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Utah QB Jake Bentley named to Maxwell Award preseason watch list

He has yet to play a single down for Utah, but graduate transfer Jake Bentley is already receiving recognition after being named to the Maxwell Award preseason watch list, given annually to the nation's top quarterback

When Jake Bentley committed to the University of Utah, he had no idea that this is how is his spring and summer with his new team would go.

Rather than spending countless hours with his new teammates, both on the field and in the weight room and film rooms, Bentley has been forced to do much of his preparation by himself due to the COVID-19 pandemic.

But with offseason practices now underway, Bentley has been making up for lost time and doing all he can to develop some chemistry with his new teammates, particularly his new group of wide receivers.

While not even being named a starter for the upcoming season, let alone playing a single snap for the Utes, Bentley is already receiving some preseason recognition. He was recently named to Maxwell Award preseason watch list, given annually to the nation's top quarterback.

“It’s a little different, but that’s one of the reasons why I wanted to come here with coach Ludwig how prolific his offenses have been in the past and just the preparation for the next level … I wanted something different,” Bentley said. “I’ve been in the Southeast my whole life. I just kind of wanted to come experience a different culture, a different environment. I told coach Whittingham when I came here that I wanted to grow as a person and as a football player. ... And I really thought Utah was the best place for that.”

Here's how Bentley's game breaks down and what his perceived strengths and weaknesses are heading into the 2020 season.

*In-game experience
*Strong arm
*Tougher competition

*Injury prone
*Chemistry w/ new teammates
*Understanding of new playbook
*Stop-gap role

The first thing that jumps off at you when checking out Bentley is his experience, particularly in the SEC. He went 19-14 in his career with the Gamecocks, including a 10-7 showing in the SEC, widely considered the most difficult conference in college football.

He led South Carolina to the Belk Bowl in 2018 and the Outback Bowl in 2017, even taking home MVP honors during the Outback Bowl. He's one of the most prolific passers in Gamecock history, ranking in the top-5 in career completion percentage (.625), career pass completions (626), passing touchdowns (55), career passing yards (7,527) and career total offense (7,670).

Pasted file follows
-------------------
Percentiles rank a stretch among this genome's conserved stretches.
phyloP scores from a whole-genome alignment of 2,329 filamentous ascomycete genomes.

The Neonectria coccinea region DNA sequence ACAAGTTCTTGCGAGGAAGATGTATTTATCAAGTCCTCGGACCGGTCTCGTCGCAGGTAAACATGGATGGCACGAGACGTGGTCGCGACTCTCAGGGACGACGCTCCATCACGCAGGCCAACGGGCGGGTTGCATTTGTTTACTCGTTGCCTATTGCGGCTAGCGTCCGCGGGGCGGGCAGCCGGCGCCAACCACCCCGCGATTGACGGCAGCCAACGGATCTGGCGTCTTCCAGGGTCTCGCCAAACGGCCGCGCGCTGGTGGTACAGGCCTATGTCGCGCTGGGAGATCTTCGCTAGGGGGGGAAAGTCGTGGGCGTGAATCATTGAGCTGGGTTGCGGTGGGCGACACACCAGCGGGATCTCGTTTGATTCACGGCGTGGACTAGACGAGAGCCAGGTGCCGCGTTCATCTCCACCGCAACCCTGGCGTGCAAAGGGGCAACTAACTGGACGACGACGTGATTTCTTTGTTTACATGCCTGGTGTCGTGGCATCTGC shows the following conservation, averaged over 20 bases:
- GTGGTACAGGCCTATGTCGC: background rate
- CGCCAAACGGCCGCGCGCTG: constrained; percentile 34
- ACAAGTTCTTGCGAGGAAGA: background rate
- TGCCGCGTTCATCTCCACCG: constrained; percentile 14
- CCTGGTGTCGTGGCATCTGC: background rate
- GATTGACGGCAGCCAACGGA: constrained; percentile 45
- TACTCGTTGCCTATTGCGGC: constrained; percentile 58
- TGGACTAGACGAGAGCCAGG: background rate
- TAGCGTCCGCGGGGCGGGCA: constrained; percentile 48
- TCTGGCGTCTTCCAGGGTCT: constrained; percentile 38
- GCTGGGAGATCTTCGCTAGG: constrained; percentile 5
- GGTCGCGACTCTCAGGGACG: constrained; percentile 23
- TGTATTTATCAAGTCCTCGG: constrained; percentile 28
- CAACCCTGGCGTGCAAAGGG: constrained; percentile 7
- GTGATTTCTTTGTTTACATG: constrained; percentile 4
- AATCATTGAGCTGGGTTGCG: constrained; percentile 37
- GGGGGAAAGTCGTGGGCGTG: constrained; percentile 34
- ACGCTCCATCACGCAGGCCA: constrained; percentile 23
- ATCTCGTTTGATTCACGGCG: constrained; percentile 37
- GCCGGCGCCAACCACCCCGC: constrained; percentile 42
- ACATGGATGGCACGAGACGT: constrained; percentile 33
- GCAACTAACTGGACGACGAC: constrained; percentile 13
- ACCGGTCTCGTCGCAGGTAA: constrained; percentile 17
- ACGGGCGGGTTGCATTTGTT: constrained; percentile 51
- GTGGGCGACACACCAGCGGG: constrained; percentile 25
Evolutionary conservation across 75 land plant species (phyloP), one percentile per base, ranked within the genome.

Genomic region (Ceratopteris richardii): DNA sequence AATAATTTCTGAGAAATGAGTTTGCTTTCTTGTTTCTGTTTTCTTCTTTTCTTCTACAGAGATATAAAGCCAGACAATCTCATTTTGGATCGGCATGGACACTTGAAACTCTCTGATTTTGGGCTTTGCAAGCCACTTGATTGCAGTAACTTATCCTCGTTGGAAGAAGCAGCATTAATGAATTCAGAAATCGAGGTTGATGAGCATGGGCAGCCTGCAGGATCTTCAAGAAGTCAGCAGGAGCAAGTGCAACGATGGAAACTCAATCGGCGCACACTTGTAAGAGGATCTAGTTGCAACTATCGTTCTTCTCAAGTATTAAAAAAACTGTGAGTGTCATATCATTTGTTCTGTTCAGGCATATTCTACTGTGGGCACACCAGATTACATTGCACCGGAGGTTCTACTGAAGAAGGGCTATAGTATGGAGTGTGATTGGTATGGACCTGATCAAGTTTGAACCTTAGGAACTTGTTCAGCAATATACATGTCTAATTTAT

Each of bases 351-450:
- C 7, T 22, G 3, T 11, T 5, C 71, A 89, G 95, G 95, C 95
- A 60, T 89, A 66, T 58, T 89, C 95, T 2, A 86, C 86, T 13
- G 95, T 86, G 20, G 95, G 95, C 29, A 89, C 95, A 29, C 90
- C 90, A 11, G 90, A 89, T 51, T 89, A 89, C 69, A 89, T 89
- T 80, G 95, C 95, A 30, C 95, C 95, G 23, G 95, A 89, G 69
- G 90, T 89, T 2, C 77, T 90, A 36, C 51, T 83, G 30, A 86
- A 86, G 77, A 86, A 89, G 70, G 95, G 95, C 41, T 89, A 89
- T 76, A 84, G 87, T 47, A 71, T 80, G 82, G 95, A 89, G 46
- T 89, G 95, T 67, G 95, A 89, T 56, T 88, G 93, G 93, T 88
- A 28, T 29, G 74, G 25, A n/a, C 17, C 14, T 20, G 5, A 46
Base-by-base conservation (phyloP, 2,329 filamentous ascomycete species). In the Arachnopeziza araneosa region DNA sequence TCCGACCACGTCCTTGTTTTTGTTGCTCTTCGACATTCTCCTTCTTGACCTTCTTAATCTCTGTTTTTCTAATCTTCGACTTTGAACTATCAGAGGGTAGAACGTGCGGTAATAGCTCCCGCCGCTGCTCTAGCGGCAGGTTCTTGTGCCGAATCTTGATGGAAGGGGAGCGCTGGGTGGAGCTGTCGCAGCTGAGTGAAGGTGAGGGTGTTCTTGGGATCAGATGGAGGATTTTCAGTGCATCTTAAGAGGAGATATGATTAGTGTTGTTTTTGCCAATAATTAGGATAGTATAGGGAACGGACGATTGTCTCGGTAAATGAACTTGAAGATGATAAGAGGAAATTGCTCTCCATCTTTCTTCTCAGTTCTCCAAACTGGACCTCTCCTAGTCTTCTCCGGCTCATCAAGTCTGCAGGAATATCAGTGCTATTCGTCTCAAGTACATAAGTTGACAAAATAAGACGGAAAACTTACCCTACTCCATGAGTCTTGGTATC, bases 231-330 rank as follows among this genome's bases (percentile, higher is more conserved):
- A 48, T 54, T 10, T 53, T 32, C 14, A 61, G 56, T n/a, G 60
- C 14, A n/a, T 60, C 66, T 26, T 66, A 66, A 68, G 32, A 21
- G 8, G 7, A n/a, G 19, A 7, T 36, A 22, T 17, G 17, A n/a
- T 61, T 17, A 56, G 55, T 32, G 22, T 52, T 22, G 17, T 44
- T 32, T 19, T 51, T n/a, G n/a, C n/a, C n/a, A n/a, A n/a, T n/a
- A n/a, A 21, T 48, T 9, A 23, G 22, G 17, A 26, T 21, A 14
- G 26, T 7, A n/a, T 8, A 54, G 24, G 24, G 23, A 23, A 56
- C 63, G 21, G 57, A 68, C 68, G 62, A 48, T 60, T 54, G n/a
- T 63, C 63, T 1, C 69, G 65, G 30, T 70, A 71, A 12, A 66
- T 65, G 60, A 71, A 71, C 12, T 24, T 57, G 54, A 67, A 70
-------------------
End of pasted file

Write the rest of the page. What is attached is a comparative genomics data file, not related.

He also shows up in big games, throwing for 510 yards and five touchdowns in a 56-35 loss to Clemson during the 2018 season, the same year that the Tigers won the national championship. The 35 points scored by South Carolina were the most the Tigers gave up all season long.

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Bentley can make all the throws needed as he plays with very good poise. He's got a very solid frame at 6-foot-4, 220-pounds and is considered a dual threat passer, often extending plays and drives by picking up yards when the pocket breaks down.

“Jake is a big addition for us. In today’s world with the (transfer) portal and the way things are changing, the quarterback room can change dramatically from year to year,” Whittingham said when Bentley signed. “That’s the position that undergoes the most change. We’re excited to have Jake in the room. He’s got a big arm, more of a pro-style guy.”

But despite all of those positives, there are some major cons that go against Bentley considering the shutdown of college football activities due to the COVID-19 pandemic.

Because Utah was only able to get three spring practices in, it means that Bentley got very little time to spend with his new teammates and develop some sort of chemistry with his offense. He also is learning a brand new playbook virtually, being unable to meet with the coaches and other quarterbacks to dissect the finer points of offensive coordinator Andy Ludwig's complicated offense.

And lastly, he's coming off a foot injury suffered last season that required surgery and caused him to miss the rest of the season. Not playing for almost a full calendar year, and with very little practice time as well, usually doesn't make for a good recipe of success.

You have to feel for the situation Bentley finds himself in right now because of the pandemic. If life was business as usual, Bentley probably would've been the starting quarterback when the Utes kick off against Pac-12 champion Oregon to begin the season.

Bentley said Ludwig made it extremely clear, as did a lot of the other coaches, that nothing would be handed to him. He was only promised the opportunity to come in, compete and hopefully earn the job.

Only time will tell how things work out for Utah and Bentley, but until then he's doing everything he can to rise against the odds and emerge as the starting quarterback whenever Utah begins the 2020 season.

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